|1857: The reflex action of the foreskin|
Sir James Paget foreshadows modern researchIn recent times there has been a considerable effort to retrieve and restore the traditional knowledge about the importance of the foreskin for male sexual function (and female sexual enjoyment) that was common before the rise of the masturbation phobia and the consequent establishment of circumcision as a valid medical intervention. While several studies have shown that the presence of the foreskin makes a significant contribution to male sexual sensation, the Canadian pathologist John Taylor has gone further to suggest that the foreskin also plays an important role in the reflex actions that govern both erection and ejaculation. On these points, it is interesting to find that his hypotheses were anticipated by the prominent nineteenth century physiologist, James Paget, who recognised the role of the prepuce in reflex actions as early as the 1850s.
Whether Paget’s comments were ever published in a medical journal or in one of his own publications must await further research, but we do have a letter that he sent to William Acton, published in the first and second editions (1857 and 1858) of his best-selling treatise, The Functions and Disorders of the Reproductive Organs. Acton dropped Paget’s comments from all subsequent editions of this book, and the reason is not far to seek. The decision had nothing to do with the scientific validity of Paget’s suggestions, but was determined because Acton wanted to promote circumcision – as an aid to chastity, a preventive of masturbation, and a protection against syphilis – and was well aware any evidence as to the physiological significance of the foreskin had to be suppressed. If people were aware that the foreskin made a difference to male sexual response, it would be much harder to convince them to cut it off.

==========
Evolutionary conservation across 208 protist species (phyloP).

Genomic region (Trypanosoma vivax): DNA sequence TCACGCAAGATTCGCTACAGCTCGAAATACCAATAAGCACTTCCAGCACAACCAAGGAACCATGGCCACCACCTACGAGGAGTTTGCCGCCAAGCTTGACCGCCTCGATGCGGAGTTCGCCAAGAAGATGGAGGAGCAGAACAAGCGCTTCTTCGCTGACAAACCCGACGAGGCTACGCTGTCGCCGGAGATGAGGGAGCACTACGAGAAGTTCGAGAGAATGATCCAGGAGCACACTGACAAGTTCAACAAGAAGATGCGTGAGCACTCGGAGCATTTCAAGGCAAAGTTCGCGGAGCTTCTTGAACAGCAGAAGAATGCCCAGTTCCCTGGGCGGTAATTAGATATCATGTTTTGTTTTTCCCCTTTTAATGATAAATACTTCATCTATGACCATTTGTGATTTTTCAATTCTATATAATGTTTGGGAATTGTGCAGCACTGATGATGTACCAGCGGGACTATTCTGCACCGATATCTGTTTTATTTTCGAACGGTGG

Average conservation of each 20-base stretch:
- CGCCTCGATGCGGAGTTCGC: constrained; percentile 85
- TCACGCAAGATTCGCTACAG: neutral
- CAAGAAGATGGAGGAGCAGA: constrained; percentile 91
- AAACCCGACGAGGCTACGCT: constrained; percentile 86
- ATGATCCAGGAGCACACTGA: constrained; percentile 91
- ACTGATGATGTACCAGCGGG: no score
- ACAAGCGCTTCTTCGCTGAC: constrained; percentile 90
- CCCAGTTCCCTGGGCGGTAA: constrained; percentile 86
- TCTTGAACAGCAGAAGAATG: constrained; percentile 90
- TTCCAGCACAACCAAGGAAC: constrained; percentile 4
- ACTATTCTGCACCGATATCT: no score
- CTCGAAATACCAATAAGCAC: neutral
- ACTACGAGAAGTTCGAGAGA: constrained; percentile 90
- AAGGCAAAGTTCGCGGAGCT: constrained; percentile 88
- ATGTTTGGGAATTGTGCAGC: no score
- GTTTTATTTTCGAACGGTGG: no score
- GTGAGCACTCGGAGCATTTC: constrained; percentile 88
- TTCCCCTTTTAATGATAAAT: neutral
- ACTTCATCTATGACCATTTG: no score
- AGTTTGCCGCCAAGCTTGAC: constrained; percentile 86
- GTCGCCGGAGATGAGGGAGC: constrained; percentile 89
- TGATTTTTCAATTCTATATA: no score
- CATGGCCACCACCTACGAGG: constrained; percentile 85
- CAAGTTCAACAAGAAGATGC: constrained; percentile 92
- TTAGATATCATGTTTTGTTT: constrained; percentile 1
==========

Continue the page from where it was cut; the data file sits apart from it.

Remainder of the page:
Although Acton wanted to assert that there is no difference in sexual sensation between the normal and the circumcised penis, he was at least honest enough to admit that the question is difficult, if not impossible, to answer. The same degree of honesty is not, sadly, apparent in some of his anti-foreskin disciples today.
The relevant passages from Functions and Disorders of the Reproductive Organs (2nd edition, 1858) are reproduced below.
Sexual congress, or the act of copulationIn order to fulfil the purposes of the Creator, sexual congress is necessary. This is brought about by the influence of the sex-passion; and for its more certain fulfilment is attended with a considerable degree of pleasure. Mr Paget thinks that the prepuce is of importance in exciting the reflex action. He has kindly committed his opinion to paper. He says —
“The function of the prepuce in the act of copulation is explicable on the principle that, other things being equal, the force of a reflex act is directly proportionate to the force of the incident impression which it follows. The contraction of the pupil is thus a measure of the intensity of light on the retina: the quantity and rapidity of secretion of saliva is proportionate to the quantity and strength of an irritant taken into the mouth; and so on, in numerous instances.
“In like manner, the energy of the secretion and expulsion of the seminal fluid during copulation will (other things being equal) be proportionate to the quantity of highly excitable surface which is stimulated by the act. The mucous membrane of the prepuce, naturally reverted during copulation, supplies a large extent of highly-excitable surface; and the stimulus of its nerves, added to that of the nerves of the glans, increases the force of the incident impression on the spinal cord (and brain), and thus increases, in the same measure, the force of all the reflex acts. The importance of the prepuce, in this view, may be estimated by the difference between the sensibility of its mucous membrane and that of the common integument of the penis, or that of such a scar as may remain after circumcision.”